“Moments ago, the Salt Lake City Attorney’s Office, at my direction, filed a lawsuit with the 3rd Judicial District Court of Utah challenging the constitutionality of legislation which created the Inland Port Authority—usurping the City’s taxing and land use authority over one-third of Salt Lake City.
I have been clear since last year that I believe the State of Utah has violated the firmly established role of municipal governments.
Rather than work to correct this error, the State is preparing to double down on the worst parts of this legislation—seizing even more tax dollars and taking steps to close the courtroom door to me and other mayors who may be impacted by this gross State overreach.
After listening to the community, and conversations with city attorneys and outside counsel, I believe we must move forward with this lawsuit today, before this year’s legislation takes effect.
As Mayor, I took an oath to protect Salt Lake City in every action I take.
The Inland Port represents one of the greatest threats to Salt Lake City—and frankly, to the rights of cities and towns, the form of government closest to the people.
While I do not take this action lightly, I take it with full confidence that I am doing what is right for the residents of Salt Lake City.”
The lawsuit names the Utah Inland Port Authority, Derek Miller in his formal capacity as Chair of the Inland Port Authority Board, and Governor Gary Herbert.
To view court filing, click here.
FAQs: Salt Lake City Corporation vs. Utah Inland Port Authority, Derek Miller, and Governor Gary Herbert
On March 11th, the Salt Lake City Attorney’s Office, at the direction of Mayor Biskupski, filed a lawsuit challenging the constitutionality of the Inland Port Authority.
What is the lawsuit about?
- Primarily the lawsuit challenges the State’s action in usurping tax and land use authority from Salt Lake City in the Inland Port legislation. Many people believe this violates the ‘Ripper Clause’ of the Utah Constitution which holds that cities are vested with the power of core municipal functions.
- Mayor Biskupski strongly believes the State violated the rights of Salt Lake City and all cities with this action. Without taxing and ultimate land use authority the City has virtually no control over what the development will look like and will receive none of the taxes generated from the project.
- It’s important to remember the tax dollars we are talking about go to fund schools, road projects, transportation, public safety, and projects across the City.
What do you hope to accomplish?
- Ultimately, we are asking the Court to find that the power of the Inland Port Authority to reverse municipal land use decisions and to take 100% of tax from project areas violates the Utah Constitution.
- We are also asking the court to issue a preliminary and/or permanent injunction to prohibit the Inland Port Authority from engaging in any activity which violates the Utah Constitution.
- Mayor Biskupski believes the City is best suited to handle development of the Northwest Quadrant, in strong partnerships with the State, County, private property owners, and others.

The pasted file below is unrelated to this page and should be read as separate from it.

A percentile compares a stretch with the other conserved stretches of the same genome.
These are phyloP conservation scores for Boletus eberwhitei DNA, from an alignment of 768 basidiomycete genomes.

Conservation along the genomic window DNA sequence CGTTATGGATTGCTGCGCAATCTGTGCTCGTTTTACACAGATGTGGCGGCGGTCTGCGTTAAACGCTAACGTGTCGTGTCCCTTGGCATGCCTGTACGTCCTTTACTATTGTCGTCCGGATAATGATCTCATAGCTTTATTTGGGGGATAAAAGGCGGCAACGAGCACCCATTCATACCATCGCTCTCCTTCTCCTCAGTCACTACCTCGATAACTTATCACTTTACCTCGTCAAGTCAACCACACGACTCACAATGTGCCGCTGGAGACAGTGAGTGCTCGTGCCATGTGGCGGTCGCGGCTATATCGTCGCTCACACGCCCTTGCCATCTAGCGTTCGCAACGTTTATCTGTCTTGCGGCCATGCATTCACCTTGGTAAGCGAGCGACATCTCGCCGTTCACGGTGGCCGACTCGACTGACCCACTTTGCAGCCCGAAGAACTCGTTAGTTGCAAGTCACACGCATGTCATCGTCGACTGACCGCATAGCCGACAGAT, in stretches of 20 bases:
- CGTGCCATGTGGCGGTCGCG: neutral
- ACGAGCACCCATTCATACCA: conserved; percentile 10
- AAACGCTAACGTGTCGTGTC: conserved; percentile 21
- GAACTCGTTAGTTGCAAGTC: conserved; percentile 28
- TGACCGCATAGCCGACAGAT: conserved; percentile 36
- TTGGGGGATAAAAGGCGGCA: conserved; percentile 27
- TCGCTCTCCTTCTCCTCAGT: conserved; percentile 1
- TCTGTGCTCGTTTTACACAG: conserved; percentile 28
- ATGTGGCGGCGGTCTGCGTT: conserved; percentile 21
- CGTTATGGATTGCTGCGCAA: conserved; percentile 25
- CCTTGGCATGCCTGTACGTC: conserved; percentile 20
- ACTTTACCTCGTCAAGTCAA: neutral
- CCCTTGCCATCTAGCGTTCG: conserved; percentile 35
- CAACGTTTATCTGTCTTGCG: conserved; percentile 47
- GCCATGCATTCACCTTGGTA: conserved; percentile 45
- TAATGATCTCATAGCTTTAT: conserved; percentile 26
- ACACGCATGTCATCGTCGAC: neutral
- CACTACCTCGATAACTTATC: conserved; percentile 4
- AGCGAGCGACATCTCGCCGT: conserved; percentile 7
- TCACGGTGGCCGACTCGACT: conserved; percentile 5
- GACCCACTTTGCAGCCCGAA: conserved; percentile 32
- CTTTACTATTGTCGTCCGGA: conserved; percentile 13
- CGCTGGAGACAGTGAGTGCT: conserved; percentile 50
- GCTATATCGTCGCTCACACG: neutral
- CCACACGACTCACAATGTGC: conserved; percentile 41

Why file a lawsuit at all?
- It’s important to remember that the Courts are an important check on the power of the executive and legislative branches. Many people believe the Inland Port legislation violates the Utah Constitution and Salt Lake City’s rights as a municipality. Regardless of your feelings on the project, this is a critical legal issue with wide ranging consequences which should be settled by the Courts, as our system of government dictates.
Why file now?
- The legislature was poised to take action on an amendment of the Inland Port legislation which would have required approval by a city’s legislative branch in order for any legal action to proceed. Considering the Salt Lake City Council has supported this legislation, this change would have closed the door to potential legal action.
Can’t the City Council stop the lawsuit?
- In June 2018, the Salt Lake City Council adopted a budget resolution which said the mayor could not use City funds for any ‘impact litigation’ unless first approved by the Council.
- In August 2018, the City Attorney, who represents both the Council and Mayor, issued an opinion that stated while the “power of the purse” lies with the legislative branch, case law clearly defines controlling litigation as an executive function. Because the budget restriction would give ultimate approval over ‘impact litigation’ to the Council the budget restriction “impermissibly encroaches on the executive authority.”
- Should the City Council choose to take legal action, Mayor Biskupski is prepared to defend her right to file lawsuits on behalf of the City. Our hope is the Council will join in support of this lawsuit, so the City can stand united. Regardless of their opinion on the Inland Port development, the lawsuit will allow the Court to weigh in on the critical constitutional issues which have been raised.
What can I do to help?
- It is critical that residents continue to stay engaged in this issue. Regardless of how you feel about the Inland Port development, we should all be concerned over violations of the City’s rights.
- Mayor Biskupski urges all residents to reach out to their City Council Members and not only politely ask them to refrain from interfering in the lawsuit but ask them to support it. Salt Lake City residents deserve to have their day in court, regardless of the outcome.